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After 100 years abroad – the last 85 of which were spent at the bottom of the sea – the polar explorer’s expedition boat “Maud” has finally been brought back home from Canada.

Published: 16 August 2018

The polar explorers embarking on bold expeditions on the outskirts of civilization at the turn of the 20th century have their own special place in Norway’s collective soul.

Pioneers such as Fridtjof Nansen, Otto Sverdrup and Roald Amundsen weren’t just adventurers and scientists – in addition, they contributed to the building of a young nation in search of its own identity. This part of Norway’s history is still kept alive by new generations of explorers – and proudly celebrated to this day.

However, a very specific piece of the puzzle Roald Amundsen and Norway has been missing for a long time – until now.

From ice christening to the sea bottom

Photo: Nasjonalbiblioteket

While “Fram” and “Gjøa” – the boats carrying Amundsen and his crew to the South Pole and through the Northwest Passage, respectively – are now exhibited in all their glory at the Fram Museum in Oslo, another one of the polar legend’s vessels would meet a far more dramatic fate.   

“Maud” was launched in 1917. The ship was appropiately christened by Amundsen crushing a block of ice against its bow, according to Store Norske Leksikon (The Great Norwegian Encyclopedia). The following year, Amundsen and his team set out on an expedition through the Northeast Passage, the sea route connecting northern Europe and the east coast of Asia.

Roald Amundsen
Roald Amundsen.
Photo: Nasjonalbiblioteket

This would prove a troublesome and exhausting project. The ship was frozen in ice on several occasions, personal conflicts and tragedies complicated the mission and in 1924, economical hardships forced Amundsen to sell the ship to the Canadian shipping company Hudson’s Bay Company. Four years later, he disappeared during a mission to rescue his Italian rival Umberto Nobile in the Barents Sea, never to be found. 

“Maud” was docked in Cambridge Bay, Canada and used for storage and radio transmissions until it sank in 1930. The boat remained at the bottom of the sea right up to 2016.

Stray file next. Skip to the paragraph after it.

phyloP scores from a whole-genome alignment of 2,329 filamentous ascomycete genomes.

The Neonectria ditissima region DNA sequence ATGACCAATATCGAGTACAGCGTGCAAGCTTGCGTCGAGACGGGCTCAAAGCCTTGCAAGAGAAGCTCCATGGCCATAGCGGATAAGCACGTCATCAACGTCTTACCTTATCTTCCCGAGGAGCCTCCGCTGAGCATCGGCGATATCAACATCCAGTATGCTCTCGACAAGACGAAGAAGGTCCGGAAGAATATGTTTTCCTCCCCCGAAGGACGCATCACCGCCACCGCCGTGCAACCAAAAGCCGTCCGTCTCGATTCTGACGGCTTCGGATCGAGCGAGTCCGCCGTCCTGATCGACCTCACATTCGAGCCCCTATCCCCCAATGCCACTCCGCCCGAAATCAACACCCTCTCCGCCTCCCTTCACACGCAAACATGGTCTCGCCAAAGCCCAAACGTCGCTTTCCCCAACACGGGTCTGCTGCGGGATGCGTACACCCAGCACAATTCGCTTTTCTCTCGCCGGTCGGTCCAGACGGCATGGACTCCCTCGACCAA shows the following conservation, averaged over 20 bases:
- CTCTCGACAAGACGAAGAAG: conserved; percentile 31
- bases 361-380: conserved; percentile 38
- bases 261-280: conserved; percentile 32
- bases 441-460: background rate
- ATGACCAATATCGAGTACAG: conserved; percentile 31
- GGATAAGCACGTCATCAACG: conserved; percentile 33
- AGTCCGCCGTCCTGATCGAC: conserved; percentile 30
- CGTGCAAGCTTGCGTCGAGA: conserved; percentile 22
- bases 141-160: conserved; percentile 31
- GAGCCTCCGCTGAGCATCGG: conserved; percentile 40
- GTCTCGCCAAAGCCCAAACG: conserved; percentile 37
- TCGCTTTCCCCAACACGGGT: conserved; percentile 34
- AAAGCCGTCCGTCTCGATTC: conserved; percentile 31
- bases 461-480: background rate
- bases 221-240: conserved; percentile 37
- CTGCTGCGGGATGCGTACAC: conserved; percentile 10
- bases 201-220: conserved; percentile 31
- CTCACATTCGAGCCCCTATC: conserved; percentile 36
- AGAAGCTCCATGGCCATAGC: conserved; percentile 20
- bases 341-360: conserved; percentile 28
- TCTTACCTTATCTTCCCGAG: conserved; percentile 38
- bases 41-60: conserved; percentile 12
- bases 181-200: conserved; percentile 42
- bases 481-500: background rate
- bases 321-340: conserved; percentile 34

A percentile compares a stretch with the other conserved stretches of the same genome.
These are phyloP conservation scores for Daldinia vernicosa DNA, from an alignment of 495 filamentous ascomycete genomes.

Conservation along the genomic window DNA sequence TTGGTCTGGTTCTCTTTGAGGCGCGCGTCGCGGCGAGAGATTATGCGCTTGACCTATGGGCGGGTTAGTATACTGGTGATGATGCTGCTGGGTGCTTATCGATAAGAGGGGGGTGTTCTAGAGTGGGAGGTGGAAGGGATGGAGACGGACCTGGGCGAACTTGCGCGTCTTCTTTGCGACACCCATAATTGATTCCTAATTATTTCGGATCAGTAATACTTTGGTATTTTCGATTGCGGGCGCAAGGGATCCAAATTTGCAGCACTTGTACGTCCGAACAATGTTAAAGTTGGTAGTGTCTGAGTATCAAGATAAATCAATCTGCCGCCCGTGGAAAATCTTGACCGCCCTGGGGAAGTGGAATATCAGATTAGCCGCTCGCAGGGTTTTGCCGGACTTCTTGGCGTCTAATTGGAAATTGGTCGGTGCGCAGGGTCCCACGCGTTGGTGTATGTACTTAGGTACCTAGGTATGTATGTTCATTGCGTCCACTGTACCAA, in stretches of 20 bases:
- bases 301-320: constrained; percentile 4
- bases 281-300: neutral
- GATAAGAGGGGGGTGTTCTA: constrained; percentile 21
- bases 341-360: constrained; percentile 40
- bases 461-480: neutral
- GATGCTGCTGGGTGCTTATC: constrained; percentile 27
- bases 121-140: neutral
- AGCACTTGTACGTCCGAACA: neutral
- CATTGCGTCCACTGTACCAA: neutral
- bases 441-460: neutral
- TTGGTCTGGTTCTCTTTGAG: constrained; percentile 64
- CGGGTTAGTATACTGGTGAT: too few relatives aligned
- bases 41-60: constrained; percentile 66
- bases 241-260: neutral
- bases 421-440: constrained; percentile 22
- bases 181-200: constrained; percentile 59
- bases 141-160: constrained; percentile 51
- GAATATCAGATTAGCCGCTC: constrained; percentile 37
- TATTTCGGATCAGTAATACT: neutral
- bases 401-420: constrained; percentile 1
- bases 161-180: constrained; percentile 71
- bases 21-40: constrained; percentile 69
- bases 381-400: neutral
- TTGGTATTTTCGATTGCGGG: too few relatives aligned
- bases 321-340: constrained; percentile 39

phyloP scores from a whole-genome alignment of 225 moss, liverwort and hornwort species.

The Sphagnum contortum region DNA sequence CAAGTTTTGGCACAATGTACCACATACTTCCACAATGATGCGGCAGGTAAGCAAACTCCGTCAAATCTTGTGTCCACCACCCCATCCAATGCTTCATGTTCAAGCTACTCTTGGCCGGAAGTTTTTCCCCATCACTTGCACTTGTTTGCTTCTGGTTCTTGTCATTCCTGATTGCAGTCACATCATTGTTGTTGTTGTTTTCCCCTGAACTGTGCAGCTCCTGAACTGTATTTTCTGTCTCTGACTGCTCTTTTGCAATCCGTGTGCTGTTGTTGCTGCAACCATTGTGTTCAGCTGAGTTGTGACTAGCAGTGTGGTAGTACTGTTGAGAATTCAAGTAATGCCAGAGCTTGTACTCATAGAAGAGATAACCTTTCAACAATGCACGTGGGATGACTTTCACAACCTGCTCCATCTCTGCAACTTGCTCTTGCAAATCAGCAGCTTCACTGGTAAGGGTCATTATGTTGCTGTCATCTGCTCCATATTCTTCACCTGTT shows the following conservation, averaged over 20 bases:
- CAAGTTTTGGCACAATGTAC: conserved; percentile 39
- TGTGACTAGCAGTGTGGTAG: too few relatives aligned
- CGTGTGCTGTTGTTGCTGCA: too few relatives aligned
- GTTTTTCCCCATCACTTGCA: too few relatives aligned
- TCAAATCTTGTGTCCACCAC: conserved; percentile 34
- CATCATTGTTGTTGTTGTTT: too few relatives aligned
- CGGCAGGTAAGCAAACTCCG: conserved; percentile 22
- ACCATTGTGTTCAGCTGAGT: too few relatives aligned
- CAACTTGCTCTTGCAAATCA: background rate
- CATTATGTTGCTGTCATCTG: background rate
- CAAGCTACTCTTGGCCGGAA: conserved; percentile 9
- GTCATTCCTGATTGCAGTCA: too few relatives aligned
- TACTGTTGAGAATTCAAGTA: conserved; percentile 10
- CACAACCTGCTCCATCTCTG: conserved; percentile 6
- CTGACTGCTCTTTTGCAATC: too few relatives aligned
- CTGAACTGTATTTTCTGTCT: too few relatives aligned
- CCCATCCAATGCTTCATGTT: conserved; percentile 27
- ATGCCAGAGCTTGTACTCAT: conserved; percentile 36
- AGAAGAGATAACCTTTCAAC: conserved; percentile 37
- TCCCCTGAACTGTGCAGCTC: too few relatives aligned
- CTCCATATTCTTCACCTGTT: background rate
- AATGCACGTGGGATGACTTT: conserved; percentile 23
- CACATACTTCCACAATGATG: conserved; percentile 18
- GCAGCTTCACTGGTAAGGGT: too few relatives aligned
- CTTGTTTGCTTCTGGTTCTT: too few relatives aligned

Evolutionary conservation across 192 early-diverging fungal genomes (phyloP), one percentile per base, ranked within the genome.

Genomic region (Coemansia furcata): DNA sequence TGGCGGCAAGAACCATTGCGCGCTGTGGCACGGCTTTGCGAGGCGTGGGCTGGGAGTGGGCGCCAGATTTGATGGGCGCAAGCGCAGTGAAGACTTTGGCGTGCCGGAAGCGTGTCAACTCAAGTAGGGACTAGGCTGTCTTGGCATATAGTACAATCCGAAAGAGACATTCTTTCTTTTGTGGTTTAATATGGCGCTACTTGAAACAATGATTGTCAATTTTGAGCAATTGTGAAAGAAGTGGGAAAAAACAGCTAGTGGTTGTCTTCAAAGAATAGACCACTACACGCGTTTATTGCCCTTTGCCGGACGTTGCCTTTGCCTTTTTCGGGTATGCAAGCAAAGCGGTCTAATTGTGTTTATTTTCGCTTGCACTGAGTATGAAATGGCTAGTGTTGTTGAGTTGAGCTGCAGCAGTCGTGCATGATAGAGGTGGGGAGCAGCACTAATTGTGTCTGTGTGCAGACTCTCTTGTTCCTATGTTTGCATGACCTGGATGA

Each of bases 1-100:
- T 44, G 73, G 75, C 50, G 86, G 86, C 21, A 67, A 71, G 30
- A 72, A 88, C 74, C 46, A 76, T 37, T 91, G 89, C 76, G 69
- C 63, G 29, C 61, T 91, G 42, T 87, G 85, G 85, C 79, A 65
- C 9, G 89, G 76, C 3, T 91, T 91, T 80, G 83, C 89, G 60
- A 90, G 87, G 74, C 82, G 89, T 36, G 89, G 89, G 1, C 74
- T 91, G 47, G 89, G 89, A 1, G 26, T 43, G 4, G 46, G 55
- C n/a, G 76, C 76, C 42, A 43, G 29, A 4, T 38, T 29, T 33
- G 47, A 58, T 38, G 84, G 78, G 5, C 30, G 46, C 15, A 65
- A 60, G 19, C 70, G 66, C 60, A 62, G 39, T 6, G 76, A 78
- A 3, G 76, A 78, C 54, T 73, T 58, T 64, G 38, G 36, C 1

– A rectification for Amundsen

Photo: Maud Returns Home

For years, Jan Wanggaard, the project manager for Maud Returns Home, has been working to bring the ship back to Vollen in Asker, where it was constructed by boatbuilder Christian Jensen in 1917.

 “'Maud' was the boat Amundsen commissioned for his last great science-driven expedition. It was a scientific success, but Amundsen went bankrupt during the expedition, and the ship was sold to creditors – a bitter end of a long ordeal for Amundsen, who vanished a few years later. 'Maud'’s homecoming 100 years later is a solid rectification for Amundsen”, Wanggaard says to Visit Norway.     

The comprehensive task of raising “Maud” from the Canadian seafloor and towing her home started in 2011, and Maud Returns Home has been initiated and implemented by the real estate company Tandberg Eiendom AS.

Worn, but beautiful

After years of hard work, the ship is finally home where it belongs, and this summer, the long voyage has been concluded with a tour along the Norwegian coast. 

“To us, it’s overwhelming to be able to sail 'Maud' into the Oslo fjord and back to Vollen this Saturday”, says Jan Wanggaard. 

He was part of the crew during the 7000 kilometres from Canada to Norway

Photo: Ansgar Walk

“'Maud' was frozen in the ice of the Northwest Passage, and getting her out of there and sailing her home behind our tugboat “Tandberg Polar” turned out to be a massive challenge. But being able to save her has been immensely joyful.”    

The plans for “Maud”’s future have already been laid, and the 101-year-old is facing a far more comfortable existence than the many decades spent in icy water. 

“We’re going to build 'Maud' a house in Vollen, where her amazing expedition history through seven years will be presented. Our efforts will go into presenting the boat as she appears today – worn by time and elements, but still breathtakingly beautiful.” 

With that, Norwegian polar history – a fascinating and exciting field to this day – will have another important chapter added.


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